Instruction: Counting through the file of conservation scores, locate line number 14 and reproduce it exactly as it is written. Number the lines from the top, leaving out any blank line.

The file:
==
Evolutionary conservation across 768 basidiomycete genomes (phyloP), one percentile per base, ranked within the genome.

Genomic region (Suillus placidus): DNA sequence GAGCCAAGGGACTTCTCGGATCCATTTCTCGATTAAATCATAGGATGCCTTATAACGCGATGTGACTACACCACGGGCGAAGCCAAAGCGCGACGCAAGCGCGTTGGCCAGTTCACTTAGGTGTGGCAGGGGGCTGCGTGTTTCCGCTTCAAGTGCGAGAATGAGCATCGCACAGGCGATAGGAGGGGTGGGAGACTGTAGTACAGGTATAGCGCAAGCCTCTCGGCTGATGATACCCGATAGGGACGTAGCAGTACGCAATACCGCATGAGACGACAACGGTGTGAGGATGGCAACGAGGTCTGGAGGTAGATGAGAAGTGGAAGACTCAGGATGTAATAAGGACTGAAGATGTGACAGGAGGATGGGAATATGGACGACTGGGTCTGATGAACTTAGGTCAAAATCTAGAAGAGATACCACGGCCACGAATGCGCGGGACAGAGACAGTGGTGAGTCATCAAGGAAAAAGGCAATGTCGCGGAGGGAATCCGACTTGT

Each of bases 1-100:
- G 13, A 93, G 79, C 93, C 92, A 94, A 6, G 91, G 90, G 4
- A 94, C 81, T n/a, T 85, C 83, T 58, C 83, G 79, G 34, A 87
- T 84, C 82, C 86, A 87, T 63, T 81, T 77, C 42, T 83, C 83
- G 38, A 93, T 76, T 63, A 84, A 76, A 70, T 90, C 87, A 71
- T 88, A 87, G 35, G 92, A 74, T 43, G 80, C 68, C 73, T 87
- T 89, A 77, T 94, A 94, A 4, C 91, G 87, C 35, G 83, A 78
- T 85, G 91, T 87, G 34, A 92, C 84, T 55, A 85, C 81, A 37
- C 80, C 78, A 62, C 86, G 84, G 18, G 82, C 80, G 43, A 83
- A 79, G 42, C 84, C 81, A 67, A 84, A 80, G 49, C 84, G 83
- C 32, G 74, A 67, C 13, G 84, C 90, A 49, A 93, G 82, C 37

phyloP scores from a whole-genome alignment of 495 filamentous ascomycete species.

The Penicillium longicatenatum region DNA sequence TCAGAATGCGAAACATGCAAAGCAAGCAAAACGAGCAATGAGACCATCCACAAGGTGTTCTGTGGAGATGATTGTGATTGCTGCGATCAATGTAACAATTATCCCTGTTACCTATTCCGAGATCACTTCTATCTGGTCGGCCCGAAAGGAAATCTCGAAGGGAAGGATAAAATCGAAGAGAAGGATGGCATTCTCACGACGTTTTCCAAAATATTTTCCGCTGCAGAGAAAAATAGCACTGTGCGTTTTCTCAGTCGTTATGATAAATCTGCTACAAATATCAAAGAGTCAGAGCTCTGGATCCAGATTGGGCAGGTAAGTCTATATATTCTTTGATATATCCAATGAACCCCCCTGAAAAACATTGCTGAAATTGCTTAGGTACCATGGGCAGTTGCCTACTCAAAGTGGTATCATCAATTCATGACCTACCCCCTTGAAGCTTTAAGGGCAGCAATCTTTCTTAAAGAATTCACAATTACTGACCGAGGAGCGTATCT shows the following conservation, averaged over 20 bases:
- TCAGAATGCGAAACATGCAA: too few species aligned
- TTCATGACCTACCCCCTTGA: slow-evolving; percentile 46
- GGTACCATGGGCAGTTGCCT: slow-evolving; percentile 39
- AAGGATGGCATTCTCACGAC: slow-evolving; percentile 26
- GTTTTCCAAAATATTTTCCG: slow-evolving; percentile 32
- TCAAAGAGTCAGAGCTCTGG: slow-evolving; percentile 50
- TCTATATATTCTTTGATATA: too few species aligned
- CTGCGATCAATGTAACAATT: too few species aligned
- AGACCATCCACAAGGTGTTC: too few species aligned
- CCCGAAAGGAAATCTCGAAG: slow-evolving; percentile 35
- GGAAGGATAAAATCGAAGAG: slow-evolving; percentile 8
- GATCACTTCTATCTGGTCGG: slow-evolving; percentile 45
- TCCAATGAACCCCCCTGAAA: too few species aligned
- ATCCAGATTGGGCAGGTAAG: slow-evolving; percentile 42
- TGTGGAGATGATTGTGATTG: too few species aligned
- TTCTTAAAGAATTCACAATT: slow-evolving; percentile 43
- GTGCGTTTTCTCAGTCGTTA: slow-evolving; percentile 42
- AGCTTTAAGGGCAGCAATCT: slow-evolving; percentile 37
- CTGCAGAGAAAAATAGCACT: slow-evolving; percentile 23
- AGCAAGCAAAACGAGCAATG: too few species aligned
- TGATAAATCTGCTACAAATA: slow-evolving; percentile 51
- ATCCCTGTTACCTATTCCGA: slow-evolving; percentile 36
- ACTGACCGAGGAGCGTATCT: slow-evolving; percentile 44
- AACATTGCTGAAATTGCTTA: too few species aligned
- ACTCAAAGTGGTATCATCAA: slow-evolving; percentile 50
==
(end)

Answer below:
phyloP scores from a whole-genome alignment of 495 filamentous ascomycete species.